PORT ARTHUR — Blacktips might be underappreciated but virtually everyone knows about the gruesome reputation of the bull shark.
In the same area at the Chandeleur Islands trip I caught a 5-footer from a boat just off the drop-off of an island we had been wade-fishing a few hours earlier.
This was a few years later while filming with television host Keith Warren He thought it would be best if we photographed the fish from the shore, so I hopped overboard waded to the bank with the fish still battling and brought it to shore.
We filmed the whole thing and then talked a bit about bull sharks and shark conservation.
“Sharks like the bull shark are potentially dangerous to man, but they play a valuable role in nature,” I said.
“Sharks are the apex predator in the Gulf of Mexico, and without them, the entire food chain would be disrupted. I occasionally take sharks to eat, but bulls have super thick hide and I think I will release this one to fight another day.”
At this point, Keith and I walked the big shark back out into the water and he demonstrated the proper technique for reviving a fish by pushing water through its gills.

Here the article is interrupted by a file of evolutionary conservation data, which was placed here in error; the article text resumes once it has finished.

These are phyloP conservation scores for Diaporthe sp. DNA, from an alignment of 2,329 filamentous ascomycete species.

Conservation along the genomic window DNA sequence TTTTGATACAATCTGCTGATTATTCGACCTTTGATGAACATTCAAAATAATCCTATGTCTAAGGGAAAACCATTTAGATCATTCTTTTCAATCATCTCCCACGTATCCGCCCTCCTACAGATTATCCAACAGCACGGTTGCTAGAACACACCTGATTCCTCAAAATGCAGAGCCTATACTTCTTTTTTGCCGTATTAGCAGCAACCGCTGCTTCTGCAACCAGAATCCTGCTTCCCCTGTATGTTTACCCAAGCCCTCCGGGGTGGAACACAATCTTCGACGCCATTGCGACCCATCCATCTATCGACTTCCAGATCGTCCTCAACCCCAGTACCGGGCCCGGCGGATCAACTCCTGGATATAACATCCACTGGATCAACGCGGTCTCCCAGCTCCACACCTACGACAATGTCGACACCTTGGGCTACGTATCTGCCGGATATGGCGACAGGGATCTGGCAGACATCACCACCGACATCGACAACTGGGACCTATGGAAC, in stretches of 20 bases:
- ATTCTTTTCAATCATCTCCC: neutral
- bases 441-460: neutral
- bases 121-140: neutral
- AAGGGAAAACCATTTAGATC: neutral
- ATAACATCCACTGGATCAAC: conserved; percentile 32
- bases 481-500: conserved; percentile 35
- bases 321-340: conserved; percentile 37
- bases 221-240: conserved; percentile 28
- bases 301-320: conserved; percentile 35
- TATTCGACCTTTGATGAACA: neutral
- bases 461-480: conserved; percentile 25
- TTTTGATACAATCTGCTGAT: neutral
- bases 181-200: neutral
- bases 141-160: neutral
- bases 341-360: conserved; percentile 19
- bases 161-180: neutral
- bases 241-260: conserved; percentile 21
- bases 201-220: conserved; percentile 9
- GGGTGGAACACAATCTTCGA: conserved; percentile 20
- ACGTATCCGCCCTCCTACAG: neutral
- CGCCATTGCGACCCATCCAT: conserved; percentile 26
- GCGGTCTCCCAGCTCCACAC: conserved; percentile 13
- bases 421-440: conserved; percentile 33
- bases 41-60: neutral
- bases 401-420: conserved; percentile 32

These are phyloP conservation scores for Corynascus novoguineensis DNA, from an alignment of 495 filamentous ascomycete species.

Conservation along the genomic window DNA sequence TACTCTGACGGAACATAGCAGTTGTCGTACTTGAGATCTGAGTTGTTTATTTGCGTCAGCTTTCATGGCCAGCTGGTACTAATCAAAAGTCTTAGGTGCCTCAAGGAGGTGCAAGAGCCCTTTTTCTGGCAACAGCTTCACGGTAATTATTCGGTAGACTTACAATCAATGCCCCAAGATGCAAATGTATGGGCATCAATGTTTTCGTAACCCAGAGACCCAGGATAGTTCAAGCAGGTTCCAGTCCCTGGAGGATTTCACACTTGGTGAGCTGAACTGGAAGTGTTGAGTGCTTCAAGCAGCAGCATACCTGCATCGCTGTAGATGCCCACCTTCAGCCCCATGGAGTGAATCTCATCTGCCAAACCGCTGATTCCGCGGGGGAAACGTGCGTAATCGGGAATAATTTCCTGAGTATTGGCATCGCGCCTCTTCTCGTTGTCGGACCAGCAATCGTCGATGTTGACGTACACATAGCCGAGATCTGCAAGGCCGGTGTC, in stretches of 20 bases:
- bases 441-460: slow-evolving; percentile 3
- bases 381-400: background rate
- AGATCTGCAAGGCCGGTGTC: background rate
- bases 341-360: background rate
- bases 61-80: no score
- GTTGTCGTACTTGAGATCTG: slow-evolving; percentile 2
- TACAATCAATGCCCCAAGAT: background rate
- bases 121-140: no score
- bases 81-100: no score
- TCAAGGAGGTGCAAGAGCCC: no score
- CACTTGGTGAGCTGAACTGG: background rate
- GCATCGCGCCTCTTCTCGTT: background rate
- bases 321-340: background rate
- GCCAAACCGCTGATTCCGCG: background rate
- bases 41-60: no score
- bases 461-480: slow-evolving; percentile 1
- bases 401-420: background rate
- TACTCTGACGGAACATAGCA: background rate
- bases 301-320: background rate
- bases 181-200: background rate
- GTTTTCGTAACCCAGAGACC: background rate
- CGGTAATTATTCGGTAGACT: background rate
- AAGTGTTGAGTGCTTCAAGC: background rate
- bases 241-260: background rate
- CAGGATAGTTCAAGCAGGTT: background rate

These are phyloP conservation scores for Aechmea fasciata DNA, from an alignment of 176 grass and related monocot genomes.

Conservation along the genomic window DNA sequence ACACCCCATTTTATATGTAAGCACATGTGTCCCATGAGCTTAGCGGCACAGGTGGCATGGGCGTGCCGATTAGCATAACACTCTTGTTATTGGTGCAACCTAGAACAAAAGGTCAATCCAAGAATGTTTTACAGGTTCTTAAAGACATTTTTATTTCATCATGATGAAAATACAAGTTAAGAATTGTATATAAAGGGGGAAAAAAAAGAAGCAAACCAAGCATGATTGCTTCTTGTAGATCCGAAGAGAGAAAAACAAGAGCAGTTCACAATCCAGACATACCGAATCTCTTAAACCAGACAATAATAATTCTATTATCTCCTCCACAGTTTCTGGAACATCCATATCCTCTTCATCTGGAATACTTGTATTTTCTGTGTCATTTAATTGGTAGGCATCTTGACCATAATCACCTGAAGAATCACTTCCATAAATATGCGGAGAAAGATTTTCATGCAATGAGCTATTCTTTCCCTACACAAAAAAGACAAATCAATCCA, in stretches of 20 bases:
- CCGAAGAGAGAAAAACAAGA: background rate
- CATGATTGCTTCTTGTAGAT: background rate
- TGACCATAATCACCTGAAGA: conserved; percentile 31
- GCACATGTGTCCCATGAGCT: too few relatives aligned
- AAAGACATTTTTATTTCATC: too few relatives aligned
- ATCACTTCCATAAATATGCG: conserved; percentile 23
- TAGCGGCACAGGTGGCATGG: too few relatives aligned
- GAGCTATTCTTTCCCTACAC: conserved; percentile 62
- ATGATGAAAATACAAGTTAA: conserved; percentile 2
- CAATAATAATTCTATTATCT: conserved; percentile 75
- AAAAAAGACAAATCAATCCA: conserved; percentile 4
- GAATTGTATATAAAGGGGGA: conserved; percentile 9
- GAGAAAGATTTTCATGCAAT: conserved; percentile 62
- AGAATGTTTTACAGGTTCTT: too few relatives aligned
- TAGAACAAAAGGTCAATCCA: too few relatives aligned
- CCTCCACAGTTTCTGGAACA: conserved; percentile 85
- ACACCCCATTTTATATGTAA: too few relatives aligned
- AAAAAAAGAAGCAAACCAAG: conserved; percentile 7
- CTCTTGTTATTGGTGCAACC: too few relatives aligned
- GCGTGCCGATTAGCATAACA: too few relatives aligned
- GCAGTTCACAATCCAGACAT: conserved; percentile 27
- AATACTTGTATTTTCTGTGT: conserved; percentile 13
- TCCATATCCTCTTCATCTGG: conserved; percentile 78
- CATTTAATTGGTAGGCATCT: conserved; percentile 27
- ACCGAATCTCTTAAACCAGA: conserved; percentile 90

The fish seemed worn out but quickly gained its strength. Keith pushed it out toward the deep, and on camera, we said something about a job well done and started to walk back to shore.
Then something caught my eye: The shark we had released had swam out about 20 yards and then turned around toward us. We were in water over our knees a good 30 yards from the bank. There was no way we were going to outrun the shark, so I prepared to kick it the best I could.
As it got about 10 feet from us, it turned sideways for a second as if it shows its authority, and then turned the other direction.